Standard Test Method for Majority Carrier Concentration in Semiconductors by Measurement of Wavenumber or Wavelength of the Plasma Resonance Minimum
|Publication Date:||15 May 1992|
|ICS Code (Semiconducting materials):||29.045|
This test method covers determination of the wavenumber of the plasma resonance minimum in the infrared reflectance of a doped semiconductor specimen, from which the majority carrier concentration can be obtained.
This test method of determination of the wavenumber minimum is nondestructive and contactless. It is applicable to n- and p-type silicon, n- and p-type gallium arsenide, and n-type germanium.
This test method gives a relative measurement in that the relation between the wavenumber of the plasma resonance minimum and the majority carrier concentration is empirical. Such relations have been established for the several cases summarized in Annex A1. These relations are based upon determinations of the plasma resonance minimum by the procedure of this method and determinations of the Hall coefficient according to Test Methods F 76 (Section 2) or resistivity according to Test Methods F 43 or Test Method F 84 (Section 2) as appropriate.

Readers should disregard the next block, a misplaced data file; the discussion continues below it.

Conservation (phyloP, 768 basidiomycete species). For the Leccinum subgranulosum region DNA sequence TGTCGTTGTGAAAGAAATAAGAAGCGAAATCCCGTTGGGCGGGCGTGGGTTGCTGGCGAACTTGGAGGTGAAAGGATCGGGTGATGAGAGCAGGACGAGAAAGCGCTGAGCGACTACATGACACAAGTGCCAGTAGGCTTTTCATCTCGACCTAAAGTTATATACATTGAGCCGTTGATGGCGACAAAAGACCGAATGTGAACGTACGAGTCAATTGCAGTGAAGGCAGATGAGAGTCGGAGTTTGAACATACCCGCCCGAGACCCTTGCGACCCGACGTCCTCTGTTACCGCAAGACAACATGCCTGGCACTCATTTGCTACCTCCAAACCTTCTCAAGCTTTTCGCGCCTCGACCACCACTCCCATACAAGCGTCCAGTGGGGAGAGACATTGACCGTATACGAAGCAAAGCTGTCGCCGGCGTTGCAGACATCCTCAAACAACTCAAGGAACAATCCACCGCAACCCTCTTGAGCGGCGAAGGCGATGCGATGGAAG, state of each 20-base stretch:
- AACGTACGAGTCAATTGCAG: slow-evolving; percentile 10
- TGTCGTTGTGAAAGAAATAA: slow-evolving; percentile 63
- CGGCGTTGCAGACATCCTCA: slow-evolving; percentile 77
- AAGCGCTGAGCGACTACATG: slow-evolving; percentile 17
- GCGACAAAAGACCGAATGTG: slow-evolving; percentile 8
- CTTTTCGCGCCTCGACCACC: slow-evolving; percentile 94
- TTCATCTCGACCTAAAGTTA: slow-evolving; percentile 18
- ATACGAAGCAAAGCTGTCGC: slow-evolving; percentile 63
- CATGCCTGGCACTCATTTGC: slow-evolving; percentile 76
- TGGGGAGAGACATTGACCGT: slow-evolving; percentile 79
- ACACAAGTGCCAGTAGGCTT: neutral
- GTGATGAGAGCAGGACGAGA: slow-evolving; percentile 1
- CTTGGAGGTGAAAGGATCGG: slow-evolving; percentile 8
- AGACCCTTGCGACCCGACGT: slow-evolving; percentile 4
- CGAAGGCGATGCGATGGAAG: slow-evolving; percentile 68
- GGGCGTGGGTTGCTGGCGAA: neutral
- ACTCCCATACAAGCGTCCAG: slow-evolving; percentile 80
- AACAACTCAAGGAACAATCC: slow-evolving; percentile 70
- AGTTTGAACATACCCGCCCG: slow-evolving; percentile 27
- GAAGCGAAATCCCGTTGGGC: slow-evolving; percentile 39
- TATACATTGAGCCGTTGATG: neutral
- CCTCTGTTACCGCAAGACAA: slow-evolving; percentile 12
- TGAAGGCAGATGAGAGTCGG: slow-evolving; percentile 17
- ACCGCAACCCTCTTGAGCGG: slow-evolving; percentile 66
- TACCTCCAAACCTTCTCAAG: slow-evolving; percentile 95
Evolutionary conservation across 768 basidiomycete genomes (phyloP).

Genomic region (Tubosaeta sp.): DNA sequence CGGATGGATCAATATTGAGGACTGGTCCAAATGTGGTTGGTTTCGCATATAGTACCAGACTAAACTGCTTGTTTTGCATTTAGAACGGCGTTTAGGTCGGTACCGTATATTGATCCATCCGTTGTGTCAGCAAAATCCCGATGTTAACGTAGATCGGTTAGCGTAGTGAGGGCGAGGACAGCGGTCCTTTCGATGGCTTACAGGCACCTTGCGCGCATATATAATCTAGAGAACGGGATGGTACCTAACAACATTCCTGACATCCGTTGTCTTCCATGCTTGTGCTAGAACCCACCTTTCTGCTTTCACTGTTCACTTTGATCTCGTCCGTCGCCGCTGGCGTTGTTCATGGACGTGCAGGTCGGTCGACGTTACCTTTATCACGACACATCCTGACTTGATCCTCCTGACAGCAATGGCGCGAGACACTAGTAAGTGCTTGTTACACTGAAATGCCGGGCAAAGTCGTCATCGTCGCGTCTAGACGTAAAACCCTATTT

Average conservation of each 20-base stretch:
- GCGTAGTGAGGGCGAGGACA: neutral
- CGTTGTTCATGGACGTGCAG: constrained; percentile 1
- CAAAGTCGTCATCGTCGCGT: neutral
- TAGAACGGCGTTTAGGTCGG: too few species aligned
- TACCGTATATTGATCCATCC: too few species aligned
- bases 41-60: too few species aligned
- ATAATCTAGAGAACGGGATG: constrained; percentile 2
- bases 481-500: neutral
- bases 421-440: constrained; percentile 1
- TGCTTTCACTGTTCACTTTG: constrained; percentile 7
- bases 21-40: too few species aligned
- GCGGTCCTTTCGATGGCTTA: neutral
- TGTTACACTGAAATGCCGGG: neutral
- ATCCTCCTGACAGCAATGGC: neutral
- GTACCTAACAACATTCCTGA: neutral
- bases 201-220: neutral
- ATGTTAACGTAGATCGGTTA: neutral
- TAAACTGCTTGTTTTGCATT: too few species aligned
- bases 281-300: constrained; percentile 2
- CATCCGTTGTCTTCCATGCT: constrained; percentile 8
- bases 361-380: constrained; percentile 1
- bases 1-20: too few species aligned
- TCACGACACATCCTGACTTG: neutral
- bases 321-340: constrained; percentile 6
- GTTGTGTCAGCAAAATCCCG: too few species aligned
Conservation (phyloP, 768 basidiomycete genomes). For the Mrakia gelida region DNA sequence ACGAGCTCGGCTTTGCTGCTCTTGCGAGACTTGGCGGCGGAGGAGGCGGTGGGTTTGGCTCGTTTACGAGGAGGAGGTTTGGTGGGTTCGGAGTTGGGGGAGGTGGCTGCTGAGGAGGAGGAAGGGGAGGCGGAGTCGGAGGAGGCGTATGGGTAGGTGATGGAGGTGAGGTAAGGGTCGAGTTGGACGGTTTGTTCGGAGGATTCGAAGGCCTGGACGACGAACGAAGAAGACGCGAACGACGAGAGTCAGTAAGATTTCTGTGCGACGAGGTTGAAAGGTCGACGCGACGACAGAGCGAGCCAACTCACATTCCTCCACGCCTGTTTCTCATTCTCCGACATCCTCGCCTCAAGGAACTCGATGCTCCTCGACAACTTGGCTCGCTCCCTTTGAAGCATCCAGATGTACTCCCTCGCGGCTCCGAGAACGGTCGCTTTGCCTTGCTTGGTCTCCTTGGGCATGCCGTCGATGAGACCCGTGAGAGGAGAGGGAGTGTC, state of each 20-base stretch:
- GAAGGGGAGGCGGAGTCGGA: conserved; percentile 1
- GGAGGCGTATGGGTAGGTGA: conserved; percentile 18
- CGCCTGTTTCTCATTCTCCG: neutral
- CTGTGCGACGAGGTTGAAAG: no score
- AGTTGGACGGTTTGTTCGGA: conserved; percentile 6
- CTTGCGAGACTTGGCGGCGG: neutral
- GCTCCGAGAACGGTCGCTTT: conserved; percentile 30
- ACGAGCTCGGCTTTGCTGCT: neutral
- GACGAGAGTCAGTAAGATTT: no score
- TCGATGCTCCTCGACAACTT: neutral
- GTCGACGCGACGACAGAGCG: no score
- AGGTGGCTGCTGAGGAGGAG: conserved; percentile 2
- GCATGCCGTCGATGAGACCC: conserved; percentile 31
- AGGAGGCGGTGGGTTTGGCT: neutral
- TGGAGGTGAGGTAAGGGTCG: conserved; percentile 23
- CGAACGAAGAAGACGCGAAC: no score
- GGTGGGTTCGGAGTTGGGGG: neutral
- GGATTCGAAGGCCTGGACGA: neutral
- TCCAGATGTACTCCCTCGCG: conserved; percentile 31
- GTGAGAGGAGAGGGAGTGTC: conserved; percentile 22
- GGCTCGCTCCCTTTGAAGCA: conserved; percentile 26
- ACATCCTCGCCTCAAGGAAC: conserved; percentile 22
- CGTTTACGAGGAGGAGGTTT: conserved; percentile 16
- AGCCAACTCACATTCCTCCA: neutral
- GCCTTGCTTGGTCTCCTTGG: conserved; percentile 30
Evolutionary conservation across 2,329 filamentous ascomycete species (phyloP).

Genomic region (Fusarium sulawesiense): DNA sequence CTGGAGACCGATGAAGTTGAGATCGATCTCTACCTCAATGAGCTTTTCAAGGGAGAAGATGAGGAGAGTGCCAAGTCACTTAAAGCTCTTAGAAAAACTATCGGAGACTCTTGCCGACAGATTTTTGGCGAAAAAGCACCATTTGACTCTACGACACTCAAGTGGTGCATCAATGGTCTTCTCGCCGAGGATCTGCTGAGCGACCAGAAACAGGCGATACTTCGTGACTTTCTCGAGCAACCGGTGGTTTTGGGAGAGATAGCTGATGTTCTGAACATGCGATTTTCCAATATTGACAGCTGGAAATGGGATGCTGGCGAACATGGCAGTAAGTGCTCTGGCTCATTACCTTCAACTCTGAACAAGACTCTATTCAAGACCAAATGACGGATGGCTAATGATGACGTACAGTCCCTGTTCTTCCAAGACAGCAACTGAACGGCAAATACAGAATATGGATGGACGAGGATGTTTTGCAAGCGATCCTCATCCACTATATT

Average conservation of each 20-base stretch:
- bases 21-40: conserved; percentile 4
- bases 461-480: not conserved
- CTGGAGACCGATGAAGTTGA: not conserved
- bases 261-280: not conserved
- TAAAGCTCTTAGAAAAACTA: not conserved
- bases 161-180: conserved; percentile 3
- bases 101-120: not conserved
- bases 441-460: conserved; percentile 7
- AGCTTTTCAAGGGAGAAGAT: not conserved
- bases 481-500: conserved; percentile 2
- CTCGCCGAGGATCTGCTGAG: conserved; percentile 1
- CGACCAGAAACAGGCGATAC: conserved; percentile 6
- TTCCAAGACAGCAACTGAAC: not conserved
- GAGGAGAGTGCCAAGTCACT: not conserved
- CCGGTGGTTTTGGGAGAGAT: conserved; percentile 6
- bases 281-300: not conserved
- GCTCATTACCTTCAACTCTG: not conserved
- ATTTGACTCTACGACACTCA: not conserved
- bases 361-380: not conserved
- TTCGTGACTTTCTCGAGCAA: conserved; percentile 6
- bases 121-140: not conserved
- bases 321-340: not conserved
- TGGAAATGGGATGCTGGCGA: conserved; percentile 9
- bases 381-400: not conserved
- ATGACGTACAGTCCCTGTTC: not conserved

These relations have been established over a majority carrier concentration range from 1.5 × 10 18 to 1.5 × 10 21 cm −³ for n-type silicon, from 3 × 10 18 to 5 × 10 20 for p-type silicon, from 3 × 10 18 to 7 × 10 19 for n-type germanium, from 1.5 × 10 17 to 1 × 10 19 for n-type gallium arsenide, and from 2.6 × 10 18 to 1.3 × 10 20cm −3 for p-type gallium arsenide.
These relations can be extended or developed for other materials by measuring the wavelength of the plasma resonance minimum according to this procedure on specimens whose majority carrier concentration has been determined by other means.
This test method is applicable to both bulk and diffused material. However, since there is some controversy over the effects of variations of junction depth on the measurement, it should be applied to surface concentration measurements on shallow (1 µm or less) diffusions only on a relative basis unless there is experimental corroboration of the results under the conditions of interest.
This standard does not purport to address all of the safety concerns, if any, associated with its use. It is the responsibility of the user of this standard to establish appropriate safety and health practices and determine the applicability of regulatory limitations prior to use.